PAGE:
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Nut and Peanut Allergy

Reviewed by: Magee Defelice, MD

Oh, nuts! They sure can cause you trouble if you're allergic to them — and a growing number of kids are these days.

So what kind of nuts are we talking about? Peanuts, for one, though they aren't truly a nut. They're a legume (say: LEH-gyoom), like peas and lentils. A person also could be allergic to nuts that grow on trees, such as almonds, walnuts, pecans, cashews, hazelnuts, Brazil nuts, and pistachios.

When you think of allergies, you might picture lots of sneezing and runny noses. But unlike an allergy to spring flowers, a nut or peanut allergy can cause difficulty breathing and other very serious health problems. That's why it's very important for someone with a nut or peanut allergy to avoid eating nuts and peanuts, which can be tough because they're in lots of foods.

What Happens With a Tree Nut or Peanut Allergy?

Your immune system normally fights infections. But when someone has a nut allergy, it overreacts to proteins in the nut. If the person eats something that contains the nut, the body thinks these proteins are harmful invaders and responds by working very hard to fight off the invader. This causes an allergic reaction.

What Are the Signs & Symptoms of a Nut Allergy?

When someone with a peanut or tree nut allergy has something with nuts in it, the body releases chemicals like histamine (pronounced: HISS-tuh-meen).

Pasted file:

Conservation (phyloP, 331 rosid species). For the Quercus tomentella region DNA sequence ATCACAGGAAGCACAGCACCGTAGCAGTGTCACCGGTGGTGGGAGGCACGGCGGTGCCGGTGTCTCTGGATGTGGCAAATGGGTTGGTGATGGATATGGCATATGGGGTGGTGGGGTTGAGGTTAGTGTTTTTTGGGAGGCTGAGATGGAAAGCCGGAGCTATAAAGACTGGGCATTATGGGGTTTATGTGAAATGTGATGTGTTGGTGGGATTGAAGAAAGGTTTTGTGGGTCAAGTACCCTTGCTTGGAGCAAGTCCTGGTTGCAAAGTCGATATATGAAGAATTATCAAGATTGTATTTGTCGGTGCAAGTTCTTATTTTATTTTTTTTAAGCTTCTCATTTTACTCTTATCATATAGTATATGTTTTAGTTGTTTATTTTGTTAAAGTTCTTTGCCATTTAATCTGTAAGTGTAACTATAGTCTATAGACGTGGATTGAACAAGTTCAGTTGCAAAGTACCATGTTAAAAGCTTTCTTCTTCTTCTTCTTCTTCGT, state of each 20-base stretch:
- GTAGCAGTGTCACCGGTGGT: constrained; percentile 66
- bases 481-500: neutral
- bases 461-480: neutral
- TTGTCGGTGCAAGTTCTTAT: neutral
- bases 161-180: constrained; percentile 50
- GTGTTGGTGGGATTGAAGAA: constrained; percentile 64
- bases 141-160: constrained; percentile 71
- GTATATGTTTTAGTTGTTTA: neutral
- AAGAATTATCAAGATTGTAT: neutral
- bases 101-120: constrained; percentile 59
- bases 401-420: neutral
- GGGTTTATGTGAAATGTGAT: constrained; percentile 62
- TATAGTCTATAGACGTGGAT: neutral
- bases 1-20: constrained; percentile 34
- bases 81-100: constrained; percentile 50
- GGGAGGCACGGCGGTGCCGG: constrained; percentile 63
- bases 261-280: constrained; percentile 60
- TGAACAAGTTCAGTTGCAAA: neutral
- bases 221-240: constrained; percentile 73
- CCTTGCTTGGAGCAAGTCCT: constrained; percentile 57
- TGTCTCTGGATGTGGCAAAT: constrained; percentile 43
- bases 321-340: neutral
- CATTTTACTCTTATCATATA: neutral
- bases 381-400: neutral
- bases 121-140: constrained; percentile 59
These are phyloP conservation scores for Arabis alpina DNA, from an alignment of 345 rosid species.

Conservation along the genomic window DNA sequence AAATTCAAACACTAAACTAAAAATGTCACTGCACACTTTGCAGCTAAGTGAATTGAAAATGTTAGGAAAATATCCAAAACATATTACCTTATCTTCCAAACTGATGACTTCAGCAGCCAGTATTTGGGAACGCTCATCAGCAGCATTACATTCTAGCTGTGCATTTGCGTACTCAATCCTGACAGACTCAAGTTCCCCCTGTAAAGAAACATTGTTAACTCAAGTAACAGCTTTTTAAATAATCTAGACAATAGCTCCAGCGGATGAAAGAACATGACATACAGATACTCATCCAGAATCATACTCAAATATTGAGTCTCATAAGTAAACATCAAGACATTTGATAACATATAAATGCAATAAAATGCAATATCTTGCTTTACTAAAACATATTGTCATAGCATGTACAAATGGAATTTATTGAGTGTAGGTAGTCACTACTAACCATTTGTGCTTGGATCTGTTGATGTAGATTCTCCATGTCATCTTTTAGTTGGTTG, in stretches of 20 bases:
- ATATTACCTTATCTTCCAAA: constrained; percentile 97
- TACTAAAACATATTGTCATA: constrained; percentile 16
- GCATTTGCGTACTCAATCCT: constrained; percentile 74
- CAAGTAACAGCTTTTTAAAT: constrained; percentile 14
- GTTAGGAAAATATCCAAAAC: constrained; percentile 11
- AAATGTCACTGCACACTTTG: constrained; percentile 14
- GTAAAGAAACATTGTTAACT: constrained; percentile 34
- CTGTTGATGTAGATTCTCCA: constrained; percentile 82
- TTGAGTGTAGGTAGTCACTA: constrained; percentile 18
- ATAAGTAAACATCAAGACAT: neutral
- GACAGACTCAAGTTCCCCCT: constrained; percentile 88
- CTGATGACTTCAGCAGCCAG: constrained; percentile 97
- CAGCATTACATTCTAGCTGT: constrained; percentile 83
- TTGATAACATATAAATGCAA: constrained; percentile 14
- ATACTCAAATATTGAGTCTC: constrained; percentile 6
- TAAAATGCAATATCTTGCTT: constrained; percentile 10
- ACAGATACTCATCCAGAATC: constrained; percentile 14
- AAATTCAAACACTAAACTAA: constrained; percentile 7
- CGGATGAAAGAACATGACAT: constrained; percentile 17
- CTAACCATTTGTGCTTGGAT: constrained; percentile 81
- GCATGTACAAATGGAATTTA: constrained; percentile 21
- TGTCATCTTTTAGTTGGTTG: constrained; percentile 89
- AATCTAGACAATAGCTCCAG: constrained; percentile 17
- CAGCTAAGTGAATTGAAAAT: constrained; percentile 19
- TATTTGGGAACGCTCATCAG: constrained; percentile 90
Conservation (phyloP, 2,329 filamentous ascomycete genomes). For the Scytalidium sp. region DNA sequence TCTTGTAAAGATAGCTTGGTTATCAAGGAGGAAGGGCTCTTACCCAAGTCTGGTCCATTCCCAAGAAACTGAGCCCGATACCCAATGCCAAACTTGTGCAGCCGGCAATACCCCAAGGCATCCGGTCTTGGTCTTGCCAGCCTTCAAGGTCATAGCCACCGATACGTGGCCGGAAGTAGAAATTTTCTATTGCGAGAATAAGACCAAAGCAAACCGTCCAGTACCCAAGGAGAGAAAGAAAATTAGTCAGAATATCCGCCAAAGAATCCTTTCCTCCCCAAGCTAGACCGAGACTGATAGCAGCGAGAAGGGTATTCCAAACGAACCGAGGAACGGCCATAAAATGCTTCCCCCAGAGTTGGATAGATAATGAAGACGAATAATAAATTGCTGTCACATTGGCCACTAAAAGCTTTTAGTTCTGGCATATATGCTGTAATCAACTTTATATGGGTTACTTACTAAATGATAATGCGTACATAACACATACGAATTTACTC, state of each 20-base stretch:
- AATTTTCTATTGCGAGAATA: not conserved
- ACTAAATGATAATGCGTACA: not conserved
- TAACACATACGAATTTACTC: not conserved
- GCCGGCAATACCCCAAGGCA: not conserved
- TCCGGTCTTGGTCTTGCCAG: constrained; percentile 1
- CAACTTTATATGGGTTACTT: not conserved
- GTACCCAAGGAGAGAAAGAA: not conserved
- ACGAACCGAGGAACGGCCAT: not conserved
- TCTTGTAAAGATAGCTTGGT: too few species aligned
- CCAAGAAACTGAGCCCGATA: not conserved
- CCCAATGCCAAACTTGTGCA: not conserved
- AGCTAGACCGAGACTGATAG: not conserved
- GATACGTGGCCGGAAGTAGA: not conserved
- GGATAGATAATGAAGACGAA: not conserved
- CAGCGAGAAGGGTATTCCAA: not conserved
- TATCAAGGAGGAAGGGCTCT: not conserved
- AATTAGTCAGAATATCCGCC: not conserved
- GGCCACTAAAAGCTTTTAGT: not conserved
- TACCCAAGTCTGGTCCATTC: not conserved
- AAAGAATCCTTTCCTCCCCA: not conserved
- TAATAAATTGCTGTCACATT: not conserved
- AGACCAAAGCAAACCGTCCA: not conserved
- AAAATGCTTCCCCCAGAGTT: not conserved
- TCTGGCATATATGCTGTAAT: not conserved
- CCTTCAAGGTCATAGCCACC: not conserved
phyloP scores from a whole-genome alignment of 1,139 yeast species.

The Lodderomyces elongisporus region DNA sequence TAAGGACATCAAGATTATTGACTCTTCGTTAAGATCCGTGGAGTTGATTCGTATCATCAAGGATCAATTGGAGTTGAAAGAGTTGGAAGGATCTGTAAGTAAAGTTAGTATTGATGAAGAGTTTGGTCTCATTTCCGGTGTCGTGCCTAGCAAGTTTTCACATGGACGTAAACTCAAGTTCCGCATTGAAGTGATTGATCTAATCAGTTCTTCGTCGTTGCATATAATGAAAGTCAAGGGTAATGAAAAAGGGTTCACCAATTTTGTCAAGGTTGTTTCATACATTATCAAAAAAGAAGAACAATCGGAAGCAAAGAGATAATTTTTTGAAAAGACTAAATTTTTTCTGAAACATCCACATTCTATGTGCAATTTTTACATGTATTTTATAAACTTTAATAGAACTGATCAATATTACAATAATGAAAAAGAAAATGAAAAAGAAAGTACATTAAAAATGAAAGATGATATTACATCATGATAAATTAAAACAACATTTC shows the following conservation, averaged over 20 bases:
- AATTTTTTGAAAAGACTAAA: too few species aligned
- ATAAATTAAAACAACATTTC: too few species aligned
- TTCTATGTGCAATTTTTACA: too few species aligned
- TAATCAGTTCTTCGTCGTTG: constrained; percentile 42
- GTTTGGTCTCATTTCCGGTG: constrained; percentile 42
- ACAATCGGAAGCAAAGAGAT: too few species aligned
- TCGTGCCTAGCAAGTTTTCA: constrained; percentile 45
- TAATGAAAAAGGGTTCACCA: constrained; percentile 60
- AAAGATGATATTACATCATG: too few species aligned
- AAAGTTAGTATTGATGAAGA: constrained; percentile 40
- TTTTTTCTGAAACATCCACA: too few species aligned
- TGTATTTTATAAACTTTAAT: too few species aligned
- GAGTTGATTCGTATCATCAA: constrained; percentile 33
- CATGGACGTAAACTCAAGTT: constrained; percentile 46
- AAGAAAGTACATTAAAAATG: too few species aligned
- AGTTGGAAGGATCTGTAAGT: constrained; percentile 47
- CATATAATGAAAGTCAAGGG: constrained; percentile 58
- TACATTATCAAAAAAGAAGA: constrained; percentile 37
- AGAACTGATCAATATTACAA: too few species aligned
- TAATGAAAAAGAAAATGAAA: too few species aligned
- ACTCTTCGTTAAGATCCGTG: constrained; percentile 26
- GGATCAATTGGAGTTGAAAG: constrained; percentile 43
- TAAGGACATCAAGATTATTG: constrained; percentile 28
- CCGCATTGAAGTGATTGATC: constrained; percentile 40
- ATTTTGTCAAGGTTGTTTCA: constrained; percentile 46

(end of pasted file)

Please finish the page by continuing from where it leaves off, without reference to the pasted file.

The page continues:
This can cause symptoms such as:

  • wheezing
  • trouble breathing
  • coughing
  • sneezing
  • hoarseness
  • throat tightness
  • stomachache
  • vomiting
  • diarrhea
  • itchy, watery, or swollen eyes
  • hives
  • swelling
  • a drop in blood pressure
  • dizziness or fainting
  • anxiety or a feeling something bad is happening

Reactions to foods, like peanuts and tree nuts, can be different. It all depends on the person — and sometimes the same person can react differently at different times.

In the most serious cases, a nut or peanut allergy can cause anaphylaxis (say: an-uh-fuh-LAK-sis). Anaphylaxis is a sudden, life-threatening allergic reaction. A person's blood pressure can drop, breathing tubes can narrow, and the tongue can swell.

People at risk for this kind of a reaction have to be very careful and need a plan for handling emergencies, when they might need to use special medicine to stop these symptoms from getting worse.

What Will the Doctor Do?

If your doctor thinks you might have a nut or peanut allergy, he or she will probably send you to see a doctor who specializes in allergies. The (allergy specialist) will ask you about past reactions and how long it takes between eating the nut or peanut and getting the symptoms, such as hives.

The allergist may also ask whether anyone else in your family has allergies or other allergy conditions, such as eczema or asthma. Researchers aren't sure why some people have food allergies and others don't, but they sometimes run in families.

The allergist may also want to do a skin test. This is a way of seeing how your body reacts to a very small amount of the nut that is giving you trouble. The allergist will use a liquid extract of the nut that seems to be causing you symptoms.

During skin testing, a little scratch on your skin is made (it will be a quick pinch, but there are no needles!). That's how just a little of the liquid nut gets into your skin. If you get a reddish, itchy, raised spot, it shows that you may be allergic to that food or substance.

Skin tests are the best test for food allergies, but if more information is needed, the doctor may also order a blood test. At the lab, the blood will be mixed with some of the food or substance you may be allergic to and checked for antibodies.